Let me share with you thoughts and outbursts of some of our own kith and kin; my prove that we are no better than any people anywhere and why we cannot continue to seek enduring peace so casually as we do now. These are just a few of readers' comments we have refused to approve for publishing on the website. Who are the peaceful Ghanaians? Click here to view a sample of the rejected comments.

Note that I have had to take some really 'bad' comments out.

I have heard many of our leaders 'urge', 'plead', and 'call for' peace as we go for Elections 2008. Ghana may indeed not be sitting on any time-bomb but surely there are kegs in the land that won't clear with rhetoric.

It is reassuring for the Electoral Commission to pledge a 'clean' poll from their offices, but a recent call to minors, 'strangers' and others who engaged in double registration to own up and help clean up the Voters' Register yielded naught. Whoever encouraged these acts intend to exploit same to defy the desires of the people. And they are 'peaceful' Ghanaians.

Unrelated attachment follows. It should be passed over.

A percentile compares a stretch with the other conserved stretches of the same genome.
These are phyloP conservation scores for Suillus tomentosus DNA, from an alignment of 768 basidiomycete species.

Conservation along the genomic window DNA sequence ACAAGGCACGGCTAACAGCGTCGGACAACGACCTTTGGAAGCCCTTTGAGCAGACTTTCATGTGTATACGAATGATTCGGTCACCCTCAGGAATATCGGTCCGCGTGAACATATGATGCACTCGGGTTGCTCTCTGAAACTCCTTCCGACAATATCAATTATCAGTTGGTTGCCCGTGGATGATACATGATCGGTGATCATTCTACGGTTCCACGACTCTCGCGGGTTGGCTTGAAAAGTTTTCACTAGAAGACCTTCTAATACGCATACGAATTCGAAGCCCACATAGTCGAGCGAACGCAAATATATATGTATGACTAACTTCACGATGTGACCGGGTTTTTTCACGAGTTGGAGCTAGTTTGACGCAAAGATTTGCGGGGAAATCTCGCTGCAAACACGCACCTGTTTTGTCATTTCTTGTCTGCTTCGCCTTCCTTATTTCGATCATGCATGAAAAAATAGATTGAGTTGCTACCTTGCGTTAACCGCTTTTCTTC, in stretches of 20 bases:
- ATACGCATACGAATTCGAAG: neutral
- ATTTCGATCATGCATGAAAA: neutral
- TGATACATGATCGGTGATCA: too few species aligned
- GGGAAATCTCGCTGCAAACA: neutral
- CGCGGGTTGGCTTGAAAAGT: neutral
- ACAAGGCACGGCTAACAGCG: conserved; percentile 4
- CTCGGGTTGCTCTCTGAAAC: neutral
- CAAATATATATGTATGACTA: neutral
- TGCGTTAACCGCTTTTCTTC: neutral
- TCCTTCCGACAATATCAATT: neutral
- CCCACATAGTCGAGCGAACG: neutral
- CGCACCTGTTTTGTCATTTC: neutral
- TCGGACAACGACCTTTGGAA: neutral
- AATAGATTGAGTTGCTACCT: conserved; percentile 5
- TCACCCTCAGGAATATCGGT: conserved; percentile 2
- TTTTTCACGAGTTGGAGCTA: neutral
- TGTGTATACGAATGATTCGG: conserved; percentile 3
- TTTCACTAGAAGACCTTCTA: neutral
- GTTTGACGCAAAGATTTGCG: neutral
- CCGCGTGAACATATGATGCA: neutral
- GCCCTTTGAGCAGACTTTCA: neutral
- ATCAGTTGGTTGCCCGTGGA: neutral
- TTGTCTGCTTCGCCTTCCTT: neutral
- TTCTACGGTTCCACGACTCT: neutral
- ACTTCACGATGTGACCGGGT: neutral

It certainly were no Afghans who perpetuated the violent clashes between the New Patriotic Party and National Democratic Congress followers in so many places across the country; Gushiegu, Sankore, Agbogbloshie, Nkoranza and others that in some cases led to loss of lives and property.

But thanks to Phenomenon Barack Obama, and the good people of America, who last Wednesday proved once again that good wisdom has never been restricted to medieval beliefs or precepts, we have reinforced faith that today's man is as important, if not more, for the direction the world must take.

YES WE CAN, IF WE WANT PEACE.